Protheroe had resolved to retire from Evesham at the 1830 dissolution and accept ‘repeated applications’ to come forward for an anticipated opening at Bristol, with ‘assurances of support’ from ‘the tried friends’ of his father.5 Speaking in the House of his backing for the abolition of slavery, 13 July, he described how ‘no sooner had I made known my sentiments’ than ‘I was threatened with a formidable opposition from the powerful body connected with the West Indian interest’, and that ‘I have been implored in consequence’ to ‘absent myself from the House this night’. This he refused to do, commenting:

Those advisors little know the spirit by which my public conduct has been actuated if they imagine that any personal consequence to myself can possibly influence my attendance or my vote ... It will be a subject of lasting gratification to myself, that the last vote I shall have given in this Parliament, will be in favour of the rights of humanity.

He duly voted for the abolition of slavery that day, jeopardizing his prospects at Bristol. Instead of ‘bowing to the inevitable’, however, he ignored his advisors and stood his ground, declaring that ‘not by expense, not by interest, not by popular tumult, but by moral strength alone shall the triumph be obtained’ and resolving to ‘expend nothing’. After a bitter contest, during which he stubbornly refused to concede defeat and was ‘seriously injured’ in a riot, he was beaten, falling 535 votes short of the 3,378 cast for his nearest rival.6 Offering again at the 1831 general election with ‘unchanged principles’ and ‘undiminished spirit’, he declared his support for the Grey ministry’s ‘excellent plan of parliamentary reform’ and pledged ‘to vote for the bill, the whole bill, and nothing but the bill’. He was returned unopposed.7 He divided for the second reading of the reintroduced bill, 6 July, at least twice against adjourning the debates, 12 July, and steadily supported its details, though he argued and voted for giving Stoke two Members, 4 Aug., and divided for the disfranchisement of Aldborough, 14 Sept. Denying reports that ‘reform fever’ had ‘abated in Bristol’, he claimed that it was only owing to his influence that his constituents had refrained from ‘the strongest remonstrances on the subject of the delays which have retarded the progress of the bill’ and called for all other business to stand over until it was passed, 27 Aug. He spoke and voted against Edmund Peel’s amendment to preserve the electoral rights of freemen, 30 Aug., insisting that although he had ‘been sent here to support the bill and the whole bill’, he was ‘left entirely at liberty with respect to its details’. He divided for the bill’s passage, 21 Sept., the second reading of the Scottish bill, 23 Sept., and Lord Ebrington’s confidence motion, 10 Oct. 1831.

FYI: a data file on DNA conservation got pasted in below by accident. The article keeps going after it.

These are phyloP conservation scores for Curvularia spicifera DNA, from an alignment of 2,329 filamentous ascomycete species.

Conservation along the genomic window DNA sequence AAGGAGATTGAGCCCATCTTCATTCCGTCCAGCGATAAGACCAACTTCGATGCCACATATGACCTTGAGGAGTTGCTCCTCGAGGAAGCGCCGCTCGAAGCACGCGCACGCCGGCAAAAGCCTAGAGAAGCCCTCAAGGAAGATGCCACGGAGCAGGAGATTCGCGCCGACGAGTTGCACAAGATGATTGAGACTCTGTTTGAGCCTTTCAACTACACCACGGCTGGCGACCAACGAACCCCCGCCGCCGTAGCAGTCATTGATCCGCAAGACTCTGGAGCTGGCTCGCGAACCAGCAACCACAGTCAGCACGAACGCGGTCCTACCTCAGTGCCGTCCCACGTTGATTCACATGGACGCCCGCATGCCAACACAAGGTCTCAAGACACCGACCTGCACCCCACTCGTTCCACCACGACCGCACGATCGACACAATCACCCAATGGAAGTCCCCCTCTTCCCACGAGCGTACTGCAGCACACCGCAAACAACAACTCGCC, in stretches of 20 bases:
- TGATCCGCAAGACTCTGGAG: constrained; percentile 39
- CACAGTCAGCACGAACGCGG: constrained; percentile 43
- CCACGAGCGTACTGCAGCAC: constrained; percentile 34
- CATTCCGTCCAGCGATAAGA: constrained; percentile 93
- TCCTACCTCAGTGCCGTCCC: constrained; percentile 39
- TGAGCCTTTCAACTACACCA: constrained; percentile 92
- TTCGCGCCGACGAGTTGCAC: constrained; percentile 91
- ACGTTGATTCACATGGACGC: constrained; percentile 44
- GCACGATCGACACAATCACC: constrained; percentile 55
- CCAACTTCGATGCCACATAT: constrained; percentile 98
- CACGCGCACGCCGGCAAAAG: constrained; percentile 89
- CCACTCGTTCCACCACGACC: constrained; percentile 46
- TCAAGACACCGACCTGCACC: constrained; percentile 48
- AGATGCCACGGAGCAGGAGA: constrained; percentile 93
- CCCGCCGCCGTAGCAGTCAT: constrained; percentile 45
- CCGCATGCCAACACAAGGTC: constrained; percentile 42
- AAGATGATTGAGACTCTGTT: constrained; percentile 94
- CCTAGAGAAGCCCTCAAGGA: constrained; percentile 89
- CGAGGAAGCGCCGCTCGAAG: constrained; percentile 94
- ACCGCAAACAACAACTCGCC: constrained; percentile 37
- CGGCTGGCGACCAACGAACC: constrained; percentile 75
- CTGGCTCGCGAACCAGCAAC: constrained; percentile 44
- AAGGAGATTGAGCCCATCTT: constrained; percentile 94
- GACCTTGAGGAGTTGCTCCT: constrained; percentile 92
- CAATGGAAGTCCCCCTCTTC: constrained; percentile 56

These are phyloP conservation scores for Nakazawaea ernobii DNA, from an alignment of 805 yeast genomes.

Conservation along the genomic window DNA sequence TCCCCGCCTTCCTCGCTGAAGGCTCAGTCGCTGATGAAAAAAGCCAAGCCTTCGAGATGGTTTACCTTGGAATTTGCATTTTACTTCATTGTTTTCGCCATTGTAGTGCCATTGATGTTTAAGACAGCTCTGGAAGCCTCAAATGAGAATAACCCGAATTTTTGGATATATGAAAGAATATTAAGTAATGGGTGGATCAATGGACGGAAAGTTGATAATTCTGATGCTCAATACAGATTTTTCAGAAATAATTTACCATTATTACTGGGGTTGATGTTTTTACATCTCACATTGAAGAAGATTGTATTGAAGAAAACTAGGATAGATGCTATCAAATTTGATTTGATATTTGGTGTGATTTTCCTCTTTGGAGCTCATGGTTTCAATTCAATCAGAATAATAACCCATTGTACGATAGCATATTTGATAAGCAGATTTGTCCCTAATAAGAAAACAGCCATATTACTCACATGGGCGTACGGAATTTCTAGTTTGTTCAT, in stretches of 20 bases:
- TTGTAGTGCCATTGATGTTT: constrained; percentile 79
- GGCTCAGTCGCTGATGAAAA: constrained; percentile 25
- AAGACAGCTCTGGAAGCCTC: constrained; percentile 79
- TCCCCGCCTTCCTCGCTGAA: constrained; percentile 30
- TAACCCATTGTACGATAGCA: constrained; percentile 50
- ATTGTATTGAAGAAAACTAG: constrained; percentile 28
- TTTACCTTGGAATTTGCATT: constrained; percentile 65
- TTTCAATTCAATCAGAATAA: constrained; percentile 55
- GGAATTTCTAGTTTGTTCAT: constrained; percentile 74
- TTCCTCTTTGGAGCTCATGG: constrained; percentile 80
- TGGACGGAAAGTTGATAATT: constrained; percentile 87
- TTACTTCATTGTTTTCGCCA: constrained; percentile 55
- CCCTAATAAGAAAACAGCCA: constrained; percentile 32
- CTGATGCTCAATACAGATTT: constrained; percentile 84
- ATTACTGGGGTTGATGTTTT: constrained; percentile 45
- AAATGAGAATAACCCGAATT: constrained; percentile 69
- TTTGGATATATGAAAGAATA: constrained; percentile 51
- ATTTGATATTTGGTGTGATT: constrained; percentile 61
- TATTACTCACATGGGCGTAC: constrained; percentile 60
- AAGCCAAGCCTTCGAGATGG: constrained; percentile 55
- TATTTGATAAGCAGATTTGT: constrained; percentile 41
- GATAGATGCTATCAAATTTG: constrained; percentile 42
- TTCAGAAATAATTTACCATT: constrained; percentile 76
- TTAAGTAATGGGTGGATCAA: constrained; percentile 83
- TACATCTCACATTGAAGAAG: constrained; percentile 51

Protheroe was appointed to select committees on the East India Company, 28 June, the House of Commons, 9 Aug., and the West Indian colonies, 7 Oct., 15 Dec. 1831. He called for accounts of the charity funds administered by corporations and details of their distribution in Bristol, 29 June. He encouraged John Cam Hobhouse to reintroduce his bill to open select vestries, which ‘yields, in point of importance, only to the reform bill’, 30 June. He presented and endorsed a Bristol petition for inclusion in the vestries bill, 28 Sept., and argued in its support, 30 Sept., 5 Oct., when he denounced the present system as a ‘great injustice’. He warned of the ‘evils which must arise’ from the ‘establishment of an unlimited number of beer houses in the agricultural districts’, 30 June. He advocated repeal of the soap tax, 1 July. He called for ‘some part of the new building in the British Museum’ to be ‘appropriated for records contained in the about to be demolished King’s Mews’, 8 July. Speaking on Irish education, he defended the role of Catholic priests, 15 July. He was in the minorities for civil list reductions, 18 July, and reappointing the original Members chosen to serve on the Dublin election committee, 29 July. Although ‘pledged to support every measure of economy’, he welcomed the grant to the duchess of Kent, 3 Aug. He secured returns of spirit duties, 5 Aug., when he